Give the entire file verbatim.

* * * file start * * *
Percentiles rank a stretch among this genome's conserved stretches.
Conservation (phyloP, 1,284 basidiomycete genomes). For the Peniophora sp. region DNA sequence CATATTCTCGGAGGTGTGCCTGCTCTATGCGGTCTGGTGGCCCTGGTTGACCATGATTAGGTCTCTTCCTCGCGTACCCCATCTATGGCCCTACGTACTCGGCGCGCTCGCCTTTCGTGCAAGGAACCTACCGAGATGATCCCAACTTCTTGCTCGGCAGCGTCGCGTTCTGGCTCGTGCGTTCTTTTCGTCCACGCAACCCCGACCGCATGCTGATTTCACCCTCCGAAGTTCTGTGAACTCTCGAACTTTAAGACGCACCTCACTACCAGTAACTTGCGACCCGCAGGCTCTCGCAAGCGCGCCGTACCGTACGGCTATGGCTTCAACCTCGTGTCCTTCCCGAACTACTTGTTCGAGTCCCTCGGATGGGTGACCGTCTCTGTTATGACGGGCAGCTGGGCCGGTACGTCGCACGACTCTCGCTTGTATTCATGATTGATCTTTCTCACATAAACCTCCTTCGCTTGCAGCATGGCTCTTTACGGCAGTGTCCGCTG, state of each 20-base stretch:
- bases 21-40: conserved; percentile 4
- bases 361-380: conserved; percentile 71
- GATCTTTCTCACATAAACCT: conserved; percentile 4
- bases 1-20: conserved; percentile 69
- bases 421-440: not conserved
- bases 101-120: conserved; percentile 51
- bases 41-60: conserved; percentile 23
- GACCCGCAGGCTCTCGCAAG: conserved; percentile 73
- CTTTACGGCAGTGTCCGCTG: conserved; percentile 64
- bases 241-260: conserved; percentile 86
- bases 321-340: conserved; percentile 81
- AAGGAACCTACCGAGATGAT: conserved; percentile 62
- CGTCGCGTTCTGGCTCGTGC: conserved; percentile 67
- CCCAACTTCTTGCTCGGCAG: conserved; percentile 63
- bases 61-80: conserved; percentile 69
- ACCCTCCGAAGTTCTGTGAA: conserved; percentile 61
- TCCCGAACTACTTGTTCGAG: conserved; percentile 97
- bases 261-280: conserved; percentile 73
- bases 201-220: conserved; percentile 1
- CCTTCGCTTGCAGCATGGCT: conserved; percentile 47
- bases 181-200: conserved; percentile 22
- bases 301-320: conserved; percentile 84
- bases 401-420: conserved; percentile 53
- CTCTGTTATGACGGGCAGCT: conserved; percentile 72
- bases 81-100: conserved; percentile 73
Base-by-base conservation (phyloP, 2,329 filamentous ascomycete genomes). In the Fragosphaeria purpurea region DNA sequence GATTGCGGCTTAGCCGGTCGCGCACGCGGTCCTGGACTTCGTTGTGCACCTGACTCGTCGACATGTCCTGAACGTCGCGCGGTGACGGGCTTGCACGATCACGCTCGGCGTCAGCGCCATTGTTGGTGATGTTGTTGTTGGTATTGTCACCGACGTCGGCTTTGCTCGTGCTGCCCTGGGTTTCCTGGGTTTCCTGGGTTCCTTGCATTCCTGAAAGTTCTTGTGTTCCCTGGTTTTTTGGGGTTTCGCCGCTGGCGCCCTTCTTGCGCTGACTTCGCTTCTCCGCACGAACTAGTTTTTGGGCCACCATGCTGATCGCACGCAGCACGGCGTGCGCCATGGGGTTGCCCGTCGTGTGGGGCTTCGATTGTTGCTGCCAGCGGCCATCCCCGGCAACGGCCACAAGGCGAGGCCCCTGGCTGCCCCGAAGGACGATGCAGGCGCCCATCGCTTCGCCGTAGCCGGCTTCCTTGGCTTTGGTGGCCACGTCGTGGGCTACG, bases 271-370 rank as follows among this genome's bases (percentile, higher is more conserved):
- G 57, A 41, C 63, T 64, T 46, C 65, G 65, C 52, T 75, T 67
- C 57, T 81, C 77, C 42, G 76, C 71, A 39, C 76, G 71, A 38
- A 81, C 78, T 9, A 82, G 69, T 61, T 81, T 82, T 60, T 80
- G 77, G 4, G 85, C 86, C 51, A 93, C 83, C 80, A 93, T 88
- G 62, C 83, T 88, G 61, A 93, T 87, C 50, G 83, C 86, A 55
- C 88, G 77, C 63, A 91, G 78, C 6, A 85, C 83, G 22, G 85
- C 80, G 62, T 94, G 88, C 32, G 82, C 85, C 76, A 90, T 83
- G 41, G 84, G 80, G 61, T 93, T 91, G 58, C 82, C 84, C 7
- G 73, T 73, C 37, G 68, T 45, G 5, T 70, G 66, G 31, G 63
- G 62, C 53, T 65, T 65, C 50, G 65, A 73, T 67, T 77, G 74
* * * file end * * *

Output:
Percentiles rank a stretch among this genome's conserved stretches.
Conservation (phyloP, 1,284 basidiomycete genomes). For the Peniophora sp. region DNA sequence CATATTCTCGGAGGTGTGCCTGCTCTATGCGGTCTGGTGGCCCTGGTTGACCATGATTAGGTCTCTTCCTCGCGTACCCCATCTATGGCCCTACGTACTCGGCGCGCTCGCCTTTCGTGCAAGGAACCTACCGAGATGATCCCAACTTCTTGCTCGGCAGCGTCGCGTTCTGGCTCGTGCGTTCTTTTCGTCCACGCAACCCCGACCGCATGCTGATTTCACCCTCCGAAGTTCTGTGAACTCTCGAACTTTAAGACGCACCTCACTACCAGTAACTTGCGACCCGCAGGCTCTCGCAAGCGCGCCGTACCGTACGGCTATGGCTTCAACCTCGTGTCCTTCCCGAACTACTTGTTCGAGTCCCTCGGATGGGTGACCGTCTCTGTTATGACGGGCAGCTGGGCCGGTACGTCGCACGACTCTCGCTTGTATTCATGATTGATCTTTCTCACATAAACCTCCTTCGCTTGCAGCATGGCTCTTTACGGCAGTGTCCGCTG, state of each 20-base stretch:
- bases 21-40: conserved; percentile 4
- bases 361-380: conserved; percentile 71
- GATCTTTCTCACATAAACCT: conserved; percentile 4
- bases 1-20: conserved; percentile 69
- bases 421-440: not conserved
- bases 101-120: conserved; percentile 51
- bases 41-60: conserved; percentile 23
- GACCCGCAGGCTCTCGCAAG: conserved; percentile 73
- CTTTACGGCAGTGTCCGCTG: conserved; percentile 64
- bases 241-260: conserved; percentile 86
- bases 321-340: conserved; percentile 81
- AAGGAACCTACCGAGATGAT: conserved; percentile 62
- CGTCGCGTTCTGGCTCGTGC: conserved; percentile 67
- CCCAACTTCTTGCTCGGCAG: conserved; percentile 63
- bases 61-80: conserved; percentile 69
- ACCCTCCGAAGTTCTGTGAA: conserved; percentile 61
- TCCCGAACTACTTGTTCGAG: conserved; percentile 97
- bases 261-280: conserved; percentile 73
- bases 201-220: conserved; percentile 1
- CCTTCGCTTGCAGCATGGCT: conserved; percentile 47
- bases 181-200: conserved; percentile 22
- bases 301-320: conserved; percentile 84
- bases 401-420: conserved; percentile 53
- CTCTGTTATGACGGGCAGCT: conserved; percentile 72
- bases 81-100: conserved; percentile 73
Base-by-base conservation (phyloP, 2,329 filamentous ascomycete genomes). In the Fragosphaeria purpurea region DNA sequence GATTGCGGCTTAGCCGGTCGCGCACGCGGTCCTGGACTTCGTTGTGCACCTGACTCGTCGACATGTCCTGAACGTCGCGCGGTGACGGGCTTGCACGATCACGCTCGGCGTCAGCGCCATTGTTGGTGATGTTGTTGTTGGTATTGTCACCGACGTCGGCTTTGCTCGTGCTGCCCTGGGTTTCCTGGGTTTCCTGGGTTCCTTGCATTCCTGAAAGTTCTTGTGTTCCCTGGTTTTTTGGGGTTTCGCCGCTGGCGCCCTTCTTGCGCTGACTTCGCTTCTCCGCACGAACTAGTTTTTGGGCCACCATGCTGATCGCACGCAGCACGGCGTGCGCCATGGGGTTGCCCGTCGTGTGGGGCTTCGATTGTTGCTGCCAGCGGCCATCCCCGGCAACGGCCACAAGGCGAGGCCCCTGGCTGCCCCGAAGGACGATGCAGGCGCCCATCGCTTCGCCGTAGCCGGCTTCCTTGGCTTTGGTGGCCACGTCGTGGGCTACG, bases 271-370 rank as follows among this genome's bases (percentile, higher is more conserved):
- G 57, A 41, C 63, T 64, T 46, C 65, G 65, C 52, T 75, T 67
- C 57, T 81, C 77, C 42, G 76, C 71, A 39, C 76, G 71, A 38
- A 81, C 78, T 9, A 82, G 69, T 61, T 81, T 82, T 60, T 80
- G 77, G 4, G 85, C 86, C 51, A 93, C 83, C 80, A 93, T 88
- G 62, C 83, T 88, G 61, A 93, T 87, C 50, G 83, C 86, A 55
- C 88, G 77, C 63, A 91, G 78, C 6, A 85, C 83, G 22, G 85
- C 80, G 62, T 94, G 88, C 32, G 82, C 85, C 76, A 90, T 83
- G 41, G 84, G 80, G 61, T 93, T 91, G 58, C 82, C 84, C 7
- G 73, T 73, C 37, G 68, T 45, G 5, T 70, G 66, G 31, G 63
- G 62, C 53, T 65, T 65, C 50, G 65, A 73, T 67, T 77, G 74